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CB radio antenna

3362 Views 11 Replies 5 Participants Last post by  **DONOTDELETE**
What type of antenna and mount are most people using for their CB radio? When I had my first jeep (age 15) I got that ball and spring deal at Radio Shack with a short fiberglass whip. Now that I think I am supposed to have grown up, I need a better way and a cleaner way to install my antenna without unnecessary holes drilled into the body. My jeep has some rust , but I think it adds a certain amount of character to it's appearance.I would re-do the Radio Shack thing, but maybe there is something that you guys and gals have already done so I can get some feedback..Thanks in advance for any help...

1979 CJ-7 401 T18
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well I have one that I bought at Radio Shack and bought the bracket for it off of Quadratec which I think they might even have it online

Good CB radio performance lives or dies by the antenna. The worst antenna, in my opinion, for range and clear transmit / receive signals are the magnetic base type CB antenna's. There is much debate which antenna length is better, 1/4 wave length or a 1/2 wave length. My personal choice would be a 1/2 wave length, but in heavy brush and thick forest trails the longer length of the 1/2 wave length antenna can be a real hassle. Either length antenna 1/4 or 1/2 will need to be tuned for SWR (Standing Wave Ratio). The whole theory for SWR is the get a clean 1/4 or 1/2 length radio wave off the end of the antenna. If the SWR is wrong, antenna to long or short, radio transmission voltage will be feed back into the radio transmitter. The more voltage feed back into a radio transmitter the lower the range and clarity of the CB radio. Most any antenna will do, as long as the SWR is adjusted!
PS sometimes (SWR) is known as VSWR or (Voltage Standing Wave Ratio)

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vswr is the ratio of forward analog voltage to reflected analog is monitered so that too much reflected power is not sent back into the radio and damage components. the important thing here is to ensure that you do not have an impedance mismatch between your antenae and radio, that leads to reflected power...most radios will start to turn the power down automatically if the vswr gets too high(it uses the same circuit as when it gets too hot)..good connections are essential for this...most antenae will actually work best with a metal base under them.. they will propogate a wave better, but i know this is not possible on a jeep(especially fiberglass jeeps).I also like the half wave antenae, but i have broken a couple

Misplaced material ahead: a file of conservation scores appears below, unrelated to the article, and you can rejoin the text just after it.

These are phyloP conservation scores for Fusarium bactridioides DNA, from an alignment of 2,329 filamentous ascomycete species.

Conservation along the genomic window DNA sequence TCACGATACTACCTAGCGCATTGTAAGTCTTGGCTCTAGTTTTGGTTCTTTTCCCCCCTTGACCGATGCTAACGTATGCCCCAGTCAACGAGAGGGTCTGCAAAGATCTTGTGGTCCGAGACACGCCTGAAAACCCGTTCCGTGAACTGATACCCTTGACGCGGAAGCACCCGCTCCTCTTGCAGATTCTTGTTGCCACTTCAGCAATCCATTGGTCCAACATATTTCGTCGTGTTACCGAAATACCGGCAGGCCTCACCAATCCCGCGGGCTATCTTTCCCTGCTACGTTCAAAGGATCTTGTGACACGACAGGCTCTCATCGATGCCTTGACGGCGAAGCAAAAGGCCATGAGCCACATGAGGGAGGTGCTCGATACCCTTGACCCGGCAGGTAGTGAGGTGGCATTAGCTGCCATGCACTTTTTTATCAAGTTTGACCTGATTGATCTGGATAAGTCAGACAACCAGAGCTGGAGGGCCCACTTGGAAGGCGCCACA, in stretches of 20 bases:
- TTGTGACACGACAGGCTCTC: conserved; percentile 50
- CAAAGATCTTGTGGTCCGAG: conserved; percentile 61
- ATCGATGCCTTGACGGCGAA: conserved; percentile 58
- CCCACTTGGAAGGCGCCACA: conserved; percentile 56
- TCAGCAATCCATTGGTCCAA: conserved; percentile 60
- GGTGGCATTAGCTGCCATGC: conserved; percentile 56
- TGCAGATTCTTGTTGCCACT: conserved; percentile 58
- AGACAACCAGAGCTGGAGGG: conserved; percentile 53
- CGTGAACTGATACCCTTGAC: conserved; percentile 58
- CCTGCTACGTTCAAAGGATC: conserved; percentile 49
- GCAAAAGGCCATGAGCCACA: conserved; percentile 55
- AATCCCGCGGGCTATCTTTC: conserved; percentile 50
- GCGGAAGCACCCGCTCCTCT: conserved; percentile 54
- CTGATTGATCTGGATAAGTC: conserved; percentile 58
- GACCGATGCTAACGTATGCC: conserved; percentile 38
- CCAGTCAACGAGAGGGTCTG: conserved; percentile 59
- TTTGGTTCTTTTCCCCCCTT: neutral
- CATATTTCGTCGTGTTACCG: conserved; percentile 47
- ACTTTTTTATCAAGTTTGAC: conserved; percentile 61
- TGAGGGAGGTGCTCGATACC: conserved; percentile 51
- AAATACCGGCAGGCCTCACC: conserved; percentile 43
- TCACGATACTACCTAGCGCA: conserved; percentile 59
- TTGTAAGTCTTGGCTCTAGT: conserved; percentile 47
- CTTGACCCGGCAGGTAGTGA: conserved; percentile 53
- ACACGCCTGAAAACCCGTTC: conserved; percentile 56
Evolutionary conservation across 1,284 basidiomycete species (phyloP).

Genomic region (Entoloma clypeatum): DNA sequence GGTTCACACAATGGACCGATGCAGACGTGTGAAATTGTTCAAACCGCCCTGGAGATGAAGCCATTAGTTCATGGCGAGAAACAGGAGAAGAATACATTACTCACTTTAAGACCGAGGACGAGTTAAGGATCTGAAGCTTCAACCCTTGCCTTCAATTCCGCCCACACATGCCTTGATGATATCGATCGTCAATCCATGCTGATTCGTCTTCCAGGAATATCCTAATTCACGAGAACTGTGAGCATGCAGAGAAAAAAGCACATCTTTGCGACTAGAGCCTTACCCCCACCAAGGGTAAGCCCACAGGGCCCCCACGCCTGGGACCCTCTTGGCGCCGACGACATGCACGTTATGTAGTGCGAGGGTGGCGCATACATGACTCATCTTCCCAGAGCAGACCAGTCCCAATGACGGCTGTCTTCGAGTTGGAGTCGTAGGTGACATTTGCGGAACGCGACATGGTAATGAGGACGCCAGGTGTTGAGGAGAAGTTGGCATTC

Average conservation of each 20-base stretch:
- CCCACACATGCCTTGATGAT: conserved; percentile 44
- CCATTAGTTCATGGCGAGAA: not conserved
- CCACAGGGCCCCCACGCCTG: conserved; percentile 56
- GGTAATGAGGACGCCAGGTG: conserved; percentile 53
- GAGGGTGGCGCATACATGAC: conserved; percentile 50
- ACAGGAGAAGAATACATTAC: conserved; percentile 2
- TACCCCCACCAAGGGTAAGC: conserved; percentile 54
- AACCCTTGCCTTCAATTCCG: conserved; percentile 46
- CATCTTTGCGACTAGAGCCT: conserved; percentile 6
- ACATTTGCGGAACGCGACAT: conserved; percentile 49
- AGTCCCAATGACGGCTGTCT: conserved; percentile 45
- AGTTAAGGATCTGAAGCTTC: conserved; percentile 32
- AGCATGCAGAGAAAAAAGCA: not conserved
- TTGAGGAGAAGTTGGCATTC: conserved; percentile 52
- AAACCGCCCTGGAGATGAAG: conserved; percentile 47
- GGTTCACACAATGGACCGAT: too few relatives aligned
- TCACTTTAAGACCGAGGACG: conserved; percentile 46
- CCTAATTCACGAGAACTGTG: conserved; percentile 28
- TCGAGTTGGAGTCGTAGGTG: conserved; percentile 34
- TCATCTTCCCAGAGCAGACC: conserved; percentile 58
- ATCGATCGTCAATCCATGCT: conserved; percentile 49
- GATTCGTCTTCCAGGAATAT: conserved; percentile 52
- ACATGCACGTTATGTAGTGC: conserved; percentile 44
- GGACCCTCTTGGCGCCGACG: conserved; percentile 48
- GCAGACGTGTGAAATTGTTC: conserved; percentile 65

it's sort of still a cj thingy....
When I was looking for a antena for my first truck, I asked the radio sack .. errr shack guy what the difference in antennas was, and what I needed to do to get the best performance. He said the grounding of the antena is most important, next comes SWR, then height, etc... They had a scanner antena setup in the front of the store, and he demonstrated the grounding principle. Under the counter, they had a 2' square piece of tin foil attached to the antenna, when you removed it, the reception died... SWR helps mainly with transmission, but for reception, its grounding. my .02

Florida Mud CJ-5
'77 RB304, t-150 D20 4" 35" swampers
So how does SWR figure into a setup? I'm looking into a CB and don't know the term SWR. Thanks

Nick Hagen
1995 Wrangler
33" Mud Tires and a four banger
the most effective you can run is a 102in whip with a 8in spring and 18.5 ft of coax. the problem with this setup is it is hard to tune and most 4wd associations have banned them (you do not want to get hit by one). for jeeps i personally like the wilson 5000 trucker. it is a center load with a short stainless whip. these can be mounted on the spare tire rack, are easy to tune, and can handle a fair amount of power.